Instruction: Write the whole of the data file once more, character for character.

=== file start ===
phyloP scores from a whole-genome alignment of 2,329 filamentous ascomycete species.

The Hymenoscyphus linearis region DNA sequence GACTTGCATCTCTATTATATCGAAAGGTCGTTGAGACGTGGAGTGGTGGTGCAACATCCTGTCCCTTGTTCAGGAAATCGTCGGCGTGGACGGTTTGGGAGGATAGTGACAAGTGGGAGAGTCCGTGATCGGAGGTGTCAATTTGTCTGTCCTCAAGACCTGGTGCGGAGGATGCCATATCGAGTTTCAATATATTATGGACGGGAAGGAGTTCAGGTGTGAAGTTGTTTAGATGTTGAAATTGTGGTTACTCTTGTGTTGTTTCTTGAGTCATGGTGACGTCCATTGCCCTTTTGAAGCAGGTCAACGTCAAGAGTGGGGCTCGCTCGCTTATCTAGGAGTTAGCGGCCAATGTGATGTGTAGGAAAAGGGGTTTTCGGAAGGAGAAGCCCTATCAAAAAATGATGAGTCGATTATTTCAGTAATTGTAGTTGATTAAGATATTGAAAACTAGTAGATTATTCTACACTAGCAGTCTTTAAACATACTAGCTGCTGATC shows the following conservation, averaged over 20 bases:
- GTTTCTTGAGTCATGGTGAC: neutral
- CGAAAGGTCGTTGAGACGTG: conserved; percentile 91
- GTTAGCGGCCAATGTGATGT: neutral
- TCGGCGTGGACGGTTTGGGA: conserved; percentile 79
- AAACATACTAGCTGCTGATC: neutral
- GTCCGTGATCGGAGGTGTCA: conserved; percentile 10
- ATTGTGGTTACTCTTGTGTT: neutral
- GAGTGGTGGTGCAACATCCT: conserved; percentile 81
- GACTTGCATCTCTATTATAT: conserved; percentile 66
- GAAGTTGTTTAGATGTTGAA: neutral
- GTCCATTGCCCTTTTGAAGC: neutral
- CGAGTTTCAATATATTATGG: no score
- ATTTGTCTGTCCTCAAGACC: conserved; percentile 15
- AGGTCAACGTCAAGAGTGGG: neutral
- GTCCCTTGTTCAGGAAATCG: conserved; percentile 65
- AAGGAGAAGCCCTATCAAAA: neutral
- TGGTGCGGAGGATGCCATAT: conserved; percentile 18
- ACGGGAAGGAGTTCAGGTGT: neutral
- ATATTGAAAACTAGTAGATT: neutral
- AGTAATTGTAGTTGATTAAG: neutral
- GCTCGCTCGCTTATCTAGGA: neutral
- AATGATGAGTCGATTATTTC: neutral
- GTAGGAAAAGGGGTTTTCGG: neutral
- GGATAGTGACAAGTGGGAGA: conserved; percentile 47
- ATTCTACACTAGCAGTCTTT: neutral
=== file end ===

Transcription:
phyloP scores from a whole-genome alignment of 2,329 filamentous ascomycete species.

The Hymenoscyphus linearis region DNA sequence GACTTGCATCTCTATTATATCGAAAGGTCGTTGAGACGTGGAGTGGTGGTGCAACATCCTGTCCCTTGTTCAGGAAATCGTCGGCGTGGACGGTTTGGGAGGATAGTGACAAGTGGGAGAGTCCGTGATCGGAGGTGTCAATTTGTCTGTCCTCAAGACCTGGTGCGGAGGATGCCATATCGAGTTTCAATATATTATGGACGGGAAGGAGTTCAGGTGTGAAGTTGTTTAGATGTTGAAATTGTGGTTACTCTTGTGTTGTTTCTTGAGTCATGGTGACGTCCATTGCCCTTTTGAAGCAGGTCAACGTCAAGAGTGGGGCTCGCTCGCTTATCTAGGAGTTAGCGGCCAATGTGATGTGTAGGAAAAGGGGTTTTCGGAAGGAGAAGCCCTATCAAAAAATGATGAGTCGATTATTTCAGTAATTGTAGTTGATTAAGATATTGAAAACTAGTAGATTATTCTACACTAGCAGTCTTTAAACATACTAGCTGCTGATC shows the following conservation, averaged over 20 bases:
- GTTTCTTGAGTCATGGTGAC: neutral
- CGAAAGGTCGTTGAGACGTG: conserved; percentile 91
- GTTAGCGGCCAATGTGATGT: neutral
- TCGGCGTGGACGGTTTGGGA: conserved; percentile 79
- AAACATACTAGCTGCTGATC: neutral
- GTCCGTGATCGGAGGTGTCA: conserved; percentile 10
- ATTGTGGTTACTCTTGTGTT: neutral
- GAGTGGTGGTGCAACATCCT: conserved; percentile 81
- GACTTGCATCTCTATTATAT: conserved; percentile 66
- GAAGTTGTTTAGATGTTGAA: neutral
- GTCCATTGCCCTTTTGAAGC: neutral
- CGAGTTTCAATATATTATGG: no score
- ATTTGTCTGTCCTCAAGACC: conserved; percentile 15
- AGGTCAACGTCAAGAGTGGG: neutral
- GTCCCTTGTTCAGGAAATCG: conserved; percentile 65
- AAGGAGAAGCCCTATCAAAA: neutral
- TGGTGCGGAGGATGCCATAT: conserved; percentile 18
- ACGGGAAGGAGTTCAGGTGT: neutral
- ATATTGAAAACTAGTAGATT: neutral
- AGTAATTGTAGTTGATTAAG: neutral
- GCTCGCTCGCTTATCTAGGA: neutral
- AATGATGAGTCGATTATTTC: neutral
- GTAGGAAAAGGGGTTTTCGG: neutral
- GGATAGTGACAAGTGGGAGA: conserved; percentile 47
- ATTCTACACTAGCAGTCTTT: neutral